- A salesperson for Coca-Cola was driving a company car and talking on her cell phone when she got into an accident, injuring a 37-year-old woman. The injured woman sued Coca-Cola and a Texas jury awarded her $21 million (USD).
- A driver on a cell phone in a company car didn’t react when traffic slowed, rear-ending a Honda in a chain-reaction that killed a 32-year-old woman. A jury awarded her family $21.6 million (USD).
- A federal magistrate ordered an Alabama trucking company to pay $18 million (USD) for an accident that happened when one of its drivers reached for a cell phone.
- International Paper settled for $5.2 million (USD) after an employee on a cell phone caused a collision that cost a woman her arm.
What do the above recent cases have in common? They involve companies being held liable for distracted driving accidents caused by their employees. Yes, all of the cases occurred in the US. But distracted driving is just as big of a problem in Canada. And it’s only a matter of time before Canadian courts start seeing similar lawsuits. So it’s critical for the company to take appropriate steps to address distracted driving by workers. If the company doesn’t and a distracted worker injures or kills someone while behind the wheel, it could face serious financial consequences.
When it comes to workplace safety, many companies focus on the OHS laws and their requirements and that’s all. And the OHS laws don’t identify the use of cell phones by workers as a workplace hazard. (Exception: Sec. 503 of Alberta’s OHS Code 2009 restricts the use of cell phones near electric detonators used in blasting operations.) So employers aren’t specifically required to bar worker cell phone use and distracted driving as part of their OHS programs.
But remember—every jurisdiction’s OHS law has a “general duty” clause that requires employers to take steps to ensure the health and safety of workers. A key component of this general duty is eliminating and controlling foreseeable hazards. So if distracted driving is a foreseeable hazard workers may face, the company must take steps to address the danger.
In addition, there are other laws that could impose liability on employers for accidents caused by their workers’ distracted driving. For example, almost all of Canada has traffic laws barring the use of handheld cell phones and other electronic devices while driving. So workers who talk or text while driving are in violation of those laws and thus could be considered negligent if they cause an accident while doing so. And under a legal theory called “vicarious liability,” a civil court could hold an employer responsible for acts of negligence by workers acting within the scope of their employment. Thus, if a worker has a distracted driving accident while on the job and causes property damage or personal injury, his employer could be held liable.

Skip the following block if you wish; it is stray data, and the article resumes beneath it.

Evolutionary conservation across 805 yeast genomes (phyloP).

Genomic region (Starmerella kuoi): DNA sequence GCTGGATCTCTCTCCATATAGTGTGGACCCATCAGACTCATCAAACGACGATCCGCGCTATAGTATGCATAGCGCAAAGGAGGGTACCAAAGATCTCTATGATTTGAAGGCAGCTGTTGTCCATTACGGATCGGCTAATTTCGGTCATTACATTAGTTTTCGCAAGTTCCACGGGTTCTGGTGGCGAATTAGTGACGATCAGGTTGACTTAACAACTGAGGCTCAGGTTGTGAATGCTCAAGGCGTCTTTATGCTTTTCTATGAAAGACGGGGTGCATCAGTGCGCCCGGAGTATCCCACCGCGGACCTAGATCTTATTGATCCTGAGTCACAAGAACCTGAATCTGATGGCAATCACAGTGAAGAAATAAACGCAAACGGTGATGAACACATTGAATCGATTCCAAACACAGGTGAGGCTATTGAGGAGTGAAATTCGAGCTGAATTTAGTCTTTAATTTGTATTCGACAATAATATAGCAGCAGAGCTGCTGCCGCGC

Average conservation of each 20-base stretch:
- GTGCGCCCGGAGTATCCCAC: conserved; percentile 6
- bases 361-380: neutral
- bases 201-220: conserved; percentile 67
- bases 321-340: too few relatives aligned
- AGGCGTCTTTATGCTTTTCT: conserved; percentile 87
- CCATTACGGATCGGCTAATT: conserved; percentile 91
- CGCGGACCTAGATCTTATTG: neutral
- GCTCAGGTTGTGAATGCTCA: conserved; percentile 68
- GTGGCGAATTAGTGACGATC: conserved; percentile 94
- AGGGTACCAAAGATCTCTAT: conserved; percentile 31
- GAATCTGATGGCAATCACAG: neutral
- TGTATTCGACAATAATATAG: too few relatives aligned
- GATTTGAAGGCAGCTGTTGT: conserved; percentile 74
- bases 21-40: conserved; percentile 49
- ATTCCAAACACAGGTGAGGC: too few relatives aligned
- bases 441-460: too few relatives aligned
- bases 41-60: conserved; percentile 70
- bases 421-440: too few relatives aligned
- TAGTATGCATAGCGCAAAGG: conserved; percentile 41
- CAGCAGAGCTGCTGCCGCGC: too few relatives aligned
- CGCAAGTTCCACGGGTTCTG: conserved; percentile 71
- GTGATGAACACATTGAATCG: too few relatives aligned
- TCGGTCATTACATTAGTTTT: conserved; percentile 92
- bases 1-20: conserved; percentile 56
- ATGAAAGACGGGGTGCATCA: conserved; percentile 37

Senior management is responsible for ensuring the company protects workers from injury and that the company itself is protected from the risk of liability for distracted driving by workers. Some of the steps you should ensure the company takes include:
> Implementing a distracted driving policy that bars workers from using their cell phones or other electronic devices while driving company vehicles or on the job. But an unclear policy that isn’t enforced will only hurt the company. For example, in the Texas case, Coca-Cola’s lawyers argued that its company cell phone use policy, which required the use of a hands-free device when operating a motor vehicle, was consistent with—and, in fact, exceeded—the requirements in Texas law. But the plaintiff successfully argued that its policy was “vague and ambiguous” and wasn’t enforced in any way. So ensure that the company’s policy is clear and comprehensive and that it’s consistent with any distracted driving bans in the jurisdiction’s traffic laws;
> Training workers on this policy as well as the dangers of distracted driving. For example, in the Texas case, the injured woman’s lawyers noted that although Coca-Cola had information on the dangers of using a cell phone while driving, it didn’t share that information with workers; and
> Enforcing the policy. A distracted driving policy is only a paper tiger if the company never disciplines workers who violate it. So it’s critical that you ensure that the policy is enforced and violators are appropriately disciplined.
CELL PHONES & OTHER ELECTRONICS COMPLIANCE CENTRE
For more information on addressing distracted driving and other safety issues involving electronic devices, such as iPods, go to the Cell Phones & Other Electronics Compliance Centre, where you’ll find, among other things, a Model Distracted Driving Policy.